Cellnet CFO Escaped Prosecution
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The past of recently appointed Cellnet CFO, Mark Bloomer, reveals a rather unseemly incident involving insider trading proceedings in New Zealand.

In May this year, Bloomer struck a deal with the Securities Commission of New Zealand which allowed him to avoid prosecution for Insider Trading arising out of a share transaction following his tenure as CFO of New Zealand’s Tranz Rail. The proceedings he faced were brought under section 18A of the NZ Securities Markets Act 1988.

The executive’s close shave, first revealed by Peter Gosnell, Business Editor at the Courier Mail, is outlined in this Securities Commission press release
 According to the release distributed as part of the court settlement, Bloomer borrowed about NZ$1.5m to buy a “substantial parcel of shares” as part of Tranz Rail’s Executive Share Plan. Under the plan he was allocated one redeemable share for each ordinary share that he bought. However, his deal went sour. Tranz Rail hit hard times. In August 2001 Tranz Rail decided to suspend the payment of dividends. In fact its share price fell from NZ$4 at the beginning of 2002 to just NZ0.30c by mid-April 2003.

Boomer told the NZ Securities Commission that the decision to cease dividend payments meant he could no longer support the NZ$1.5m loan (and other loans) he had entered into to buy the shares. This forced him to sell down his stock in the organisation. At this time Bloomer followed correct procedure and applied to the Company to sell the shares. The proceeds of sale were used to reduce his loans.

By March 2002 Boomer had sold nearly half the shares he was permitted to sell, leaving him with 646,654 shares which (had he sold them) would have realised a profit of $600,000. He also retained 800,000 other shares which had not at that time vested to him. However, shortly after Boomer left Tranz Rail he sold a parcel of 23,937 shares which vested in him on the termination of his employment. As he was not an employee at the time of the sale he was not entitled to obtain formal approval from the Company pursuant to its approved procedure. He nevertheless sought advice from the Company as to the sale of the shares and he followed the advice which he was given.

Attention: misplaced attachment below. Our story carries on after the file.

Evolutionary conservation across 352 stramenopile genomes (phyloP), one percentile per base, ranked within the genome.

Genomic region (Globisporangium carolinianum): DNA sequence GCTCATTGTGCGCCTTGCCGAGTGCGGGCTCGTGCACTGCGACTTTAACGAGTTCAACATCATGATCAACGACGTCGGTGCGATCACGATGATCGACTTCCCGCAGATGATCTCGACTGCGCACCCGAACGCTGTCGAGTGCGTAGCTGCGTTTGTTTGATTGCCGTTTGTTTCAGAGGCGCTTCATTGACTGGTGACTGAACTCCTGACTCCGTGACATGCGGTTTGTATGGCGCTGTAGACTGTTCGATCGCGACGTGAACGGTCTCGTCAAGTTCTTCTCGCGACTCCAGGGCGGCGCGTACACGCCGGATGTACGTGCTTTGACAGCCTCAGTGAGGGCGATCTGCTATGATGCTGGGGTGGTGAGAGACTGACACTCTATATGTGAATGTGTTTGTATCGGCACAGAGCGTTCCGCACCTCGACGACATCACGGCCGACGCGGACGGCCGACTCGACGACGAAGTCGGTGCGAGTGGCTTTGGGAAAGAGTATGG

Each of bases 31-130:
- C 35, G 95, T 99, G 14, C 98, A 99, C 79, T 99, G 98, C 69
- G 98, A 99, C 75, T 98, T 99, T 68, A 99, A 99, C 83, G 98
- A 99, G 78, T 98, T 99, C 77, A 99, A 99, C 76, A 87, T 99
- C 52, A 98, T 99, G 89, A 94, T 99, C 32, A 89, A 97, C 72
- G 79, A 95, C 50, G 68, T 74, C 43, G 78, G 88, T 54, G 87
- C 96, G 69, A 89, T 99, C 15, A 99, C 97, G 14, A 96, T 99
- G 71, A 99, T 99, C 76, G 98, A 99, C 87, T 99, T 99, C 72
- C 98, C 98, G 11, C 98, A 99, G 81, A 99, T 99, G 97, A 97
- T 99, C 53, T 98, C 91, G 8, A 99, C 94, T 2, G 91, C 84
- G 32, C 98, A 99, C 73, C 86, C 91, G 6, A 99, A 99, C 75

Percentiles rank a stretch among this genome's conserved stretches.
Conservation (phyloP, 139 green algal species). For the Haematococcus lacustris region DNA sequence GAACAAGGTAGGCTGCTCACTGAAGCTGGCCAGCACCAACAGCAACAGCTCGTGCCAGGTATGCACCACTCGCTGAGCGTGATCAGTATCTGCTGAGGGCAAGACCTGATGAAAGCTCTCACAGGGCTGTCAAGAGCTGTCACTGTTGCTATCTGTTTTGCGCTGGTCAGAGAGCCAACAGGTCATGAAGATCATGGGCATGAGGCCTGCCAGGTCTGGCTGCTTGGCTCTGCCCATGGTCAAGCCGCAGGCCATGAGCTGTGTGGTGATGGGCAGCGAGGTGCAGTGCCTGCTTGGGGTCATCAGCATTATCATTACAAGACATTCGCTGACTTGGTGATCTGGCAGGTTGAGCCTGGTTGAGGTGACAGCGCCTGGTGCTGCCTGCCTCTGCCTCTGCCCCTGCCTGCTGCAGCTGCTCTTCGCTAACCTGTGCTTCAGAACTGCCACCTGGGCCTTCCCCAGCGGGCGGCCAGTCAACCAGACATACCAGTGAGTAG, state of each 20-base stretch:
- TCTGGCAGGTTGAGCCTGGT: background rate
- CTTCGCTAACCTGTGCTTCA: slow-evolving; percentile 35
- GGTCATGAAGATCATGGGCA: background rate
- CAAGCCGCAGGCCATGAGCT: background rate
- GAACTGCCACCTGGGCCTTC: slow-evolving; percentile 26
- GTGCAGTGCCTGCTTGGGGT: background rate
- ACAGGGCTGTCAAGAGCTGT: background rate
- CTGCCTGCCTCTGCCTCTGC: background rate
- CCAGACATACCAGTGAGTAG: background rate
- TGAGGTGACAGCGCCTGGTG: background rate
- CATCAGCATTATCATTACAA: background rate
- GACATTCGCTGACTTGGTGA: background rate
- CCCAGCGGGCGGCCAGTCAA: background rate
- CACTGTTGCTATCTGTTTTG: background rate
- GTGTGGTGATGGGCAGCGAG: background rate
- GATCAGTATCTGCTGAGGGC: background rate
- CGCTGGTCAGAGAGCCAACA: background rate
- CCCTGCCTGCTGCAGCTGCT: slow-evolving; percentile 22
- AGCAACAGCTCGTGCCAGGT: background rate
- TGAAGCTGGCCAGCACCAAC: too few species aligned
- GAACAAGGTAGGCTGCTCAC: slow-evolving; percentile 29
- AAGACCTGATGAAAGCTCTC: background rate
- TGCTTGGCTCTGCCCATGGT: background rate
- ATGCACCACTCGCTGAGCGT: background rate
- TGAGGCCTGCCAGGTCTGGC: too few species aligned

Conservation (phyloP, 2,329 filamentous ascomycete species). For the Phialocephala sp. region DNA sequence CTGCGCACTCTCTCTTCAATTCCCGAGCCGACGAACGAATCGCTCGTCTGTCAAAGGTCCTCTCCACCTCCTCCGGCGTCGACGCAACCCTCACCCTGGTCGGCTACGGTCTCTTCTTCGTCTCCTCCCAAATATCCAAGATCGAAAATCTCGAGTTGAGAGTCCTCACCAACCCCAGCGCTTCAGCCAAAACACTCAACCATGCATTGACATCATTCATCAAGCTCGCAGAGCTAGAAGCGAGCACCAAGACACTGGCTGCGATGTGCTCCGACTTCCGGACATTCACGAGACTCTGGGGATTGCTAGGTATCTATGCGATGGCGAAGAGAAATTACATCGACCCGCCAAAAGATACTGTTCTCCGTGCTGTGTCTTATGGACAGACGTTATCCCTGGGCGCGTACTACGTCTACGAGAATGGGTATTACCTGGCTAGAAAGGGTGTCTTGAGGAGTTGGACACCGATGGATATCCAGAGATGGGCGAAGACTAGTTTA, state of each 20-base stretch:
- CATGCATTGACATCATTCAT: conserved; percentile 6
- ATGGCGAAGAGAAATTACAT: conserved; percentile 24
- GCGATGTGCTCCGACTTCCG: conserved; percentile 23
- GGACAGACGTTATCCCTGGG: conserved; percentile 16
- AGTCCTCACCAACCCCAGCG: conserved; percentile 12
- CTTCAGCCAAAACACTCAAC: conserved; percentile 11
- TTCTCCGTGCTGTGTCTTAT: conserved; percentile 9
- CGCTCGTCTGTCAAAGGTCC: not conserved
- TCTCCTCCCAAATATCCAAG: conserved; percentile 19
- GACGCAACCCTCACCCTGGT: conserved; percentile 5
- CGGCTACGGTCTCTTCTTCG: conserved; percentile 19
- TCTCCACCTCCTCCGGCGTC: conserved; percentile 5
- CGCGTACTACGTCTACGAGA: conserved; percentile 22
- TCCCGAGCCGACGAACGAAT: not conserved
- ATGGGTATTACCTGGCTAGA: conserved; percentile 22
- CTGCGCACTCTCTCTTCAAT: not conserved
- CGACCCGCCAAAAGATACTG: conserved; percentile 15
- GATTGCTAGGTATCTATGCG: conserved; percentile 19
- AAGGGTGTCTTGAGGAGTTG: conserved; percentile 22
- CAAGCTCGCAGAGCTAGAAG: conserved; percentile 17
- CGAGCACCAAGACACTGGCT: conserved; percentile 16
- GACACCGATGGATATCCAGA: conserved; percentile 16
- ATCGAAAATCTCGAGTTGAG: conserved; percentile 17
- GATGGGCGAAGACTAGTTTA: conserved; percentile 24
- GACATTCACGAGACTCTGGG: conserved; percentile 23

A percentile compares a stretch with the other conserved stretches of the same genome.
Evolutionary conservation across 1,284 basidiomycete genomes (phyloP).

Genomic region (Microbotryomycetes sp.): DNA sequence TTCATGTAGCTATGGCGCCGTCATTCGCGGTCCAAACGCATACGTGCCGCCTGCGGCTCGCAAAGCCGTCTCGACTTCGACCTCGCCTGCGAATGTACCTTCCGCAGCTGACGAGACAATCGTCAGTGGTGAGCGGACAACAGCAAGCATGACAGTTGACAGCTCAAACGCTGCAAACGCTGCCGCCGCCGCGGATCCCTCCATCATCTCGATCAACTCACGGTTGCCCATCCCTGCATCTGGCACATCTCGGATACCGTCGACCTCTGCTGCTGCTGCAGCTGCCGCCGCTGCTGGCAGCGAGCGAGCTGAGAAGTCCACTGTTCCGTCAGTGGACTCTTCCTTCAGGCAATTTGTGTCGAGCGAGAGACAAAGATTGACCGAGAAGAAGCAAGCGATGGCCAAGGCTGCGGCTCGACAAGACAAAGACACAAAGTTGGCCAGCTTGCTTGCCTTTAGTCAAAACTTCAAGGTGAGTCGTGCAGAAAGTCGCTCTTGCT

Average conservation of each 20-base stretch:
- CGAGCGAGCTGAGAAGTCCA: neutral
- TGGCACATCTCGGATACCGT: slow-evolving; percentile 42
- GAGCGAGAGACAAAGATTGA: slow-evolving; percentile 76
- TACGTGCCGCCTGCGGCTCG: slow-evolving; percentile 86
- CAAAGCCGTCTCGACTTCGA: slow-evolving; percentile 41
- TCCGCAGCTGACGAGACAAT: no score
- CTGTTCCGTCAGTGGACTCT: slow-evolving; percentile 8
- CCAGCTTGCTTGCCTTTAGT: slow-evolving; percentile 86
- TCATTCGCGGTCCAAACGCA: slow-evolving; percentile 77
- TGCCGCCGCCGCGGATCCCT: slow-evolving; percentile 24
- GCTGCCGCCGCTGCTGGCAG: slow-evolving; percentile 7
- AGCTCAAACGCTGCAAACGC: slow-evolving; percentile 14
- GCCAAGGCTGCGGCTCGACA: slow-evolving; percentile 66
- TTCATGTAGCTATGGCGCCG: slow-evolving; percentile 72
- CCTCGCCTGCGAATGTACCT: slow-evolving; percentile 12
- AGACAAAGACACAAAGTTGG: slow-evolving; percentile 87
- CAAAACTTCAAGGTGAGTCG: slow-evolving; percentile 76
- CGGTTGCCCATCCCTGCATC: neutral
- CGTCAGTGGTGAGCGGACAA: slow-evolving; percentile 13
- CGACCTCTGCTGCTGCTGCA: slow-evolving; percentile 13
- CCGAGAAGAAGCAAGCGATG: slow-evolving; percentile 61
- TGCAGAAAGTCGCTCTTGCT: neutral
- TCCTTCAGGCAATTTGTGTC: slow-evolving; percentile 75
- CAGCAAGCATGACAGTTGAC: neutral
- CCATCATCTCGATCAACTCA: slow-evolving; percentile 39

It was this transaction that got him into deep water. In his defence against the Security Commission’s charge of insider trading, Boomer acknowledges that when he sold the shares he “was or may have been in possession of inside information”, but he contends that his decision to sell was not related to this. So while acknowledging the Commission had a case against him, he considered he has a reasonable defence.

In turn, the Commission recognised “the risk that Mr Bloomer’s defence to that part of its claim against him might be successful”. And so a deal was done in the NZ High Court. Bloomer agreed to pay the Commission NZ$156,000. This was the “maximum sum” of compensatory damages and pecuniary penalties he would have faced if found guilty, plus a little extra as a contribution to the Commission’s costs. Bloomer agreed to make the payment without any admission of liability. He also agreed to provide Court evidence in the prosecution of other company directors also implicated in insider trading offences relating to the period he spent at Tranz Rail. However, this little episode, which concluded only two months prior to his appointment at Cellnet, was studiously avoided by Cellnet in announcing he was to join the company.

On announcing the appointment Cellnet revealed the 47 year old Bloomer was previously the Finance Director at Ingram Micro and was described by Cellnet as playing a roll as one of the “architects of the Tech Pacific acquisition”.
It also revealed his position as Finance Director of Blue Star Group and his role as a Senior Audit Manager with Coopers & Lybrand in Sydney. It did not mention his time at Tranz Rail.

Cellnet Managing Director, Adam Davenport, told The Courier Mail journalist that the insider trading allegations Boomer had extricated himself from by paying a voluntary penalty, “were disclosed” to Cellnet. Further, Davenport said the company “didn’t consider it appropriate or necessary” to inform shareholders of Bloomer’s brush with the NZ law. Cellnet Group shares are currently trading at $1.36, down from a 52-week high of $1.82. Perhaps Cellnet Group Shareholders would disagree.
Davenport was not available for comment.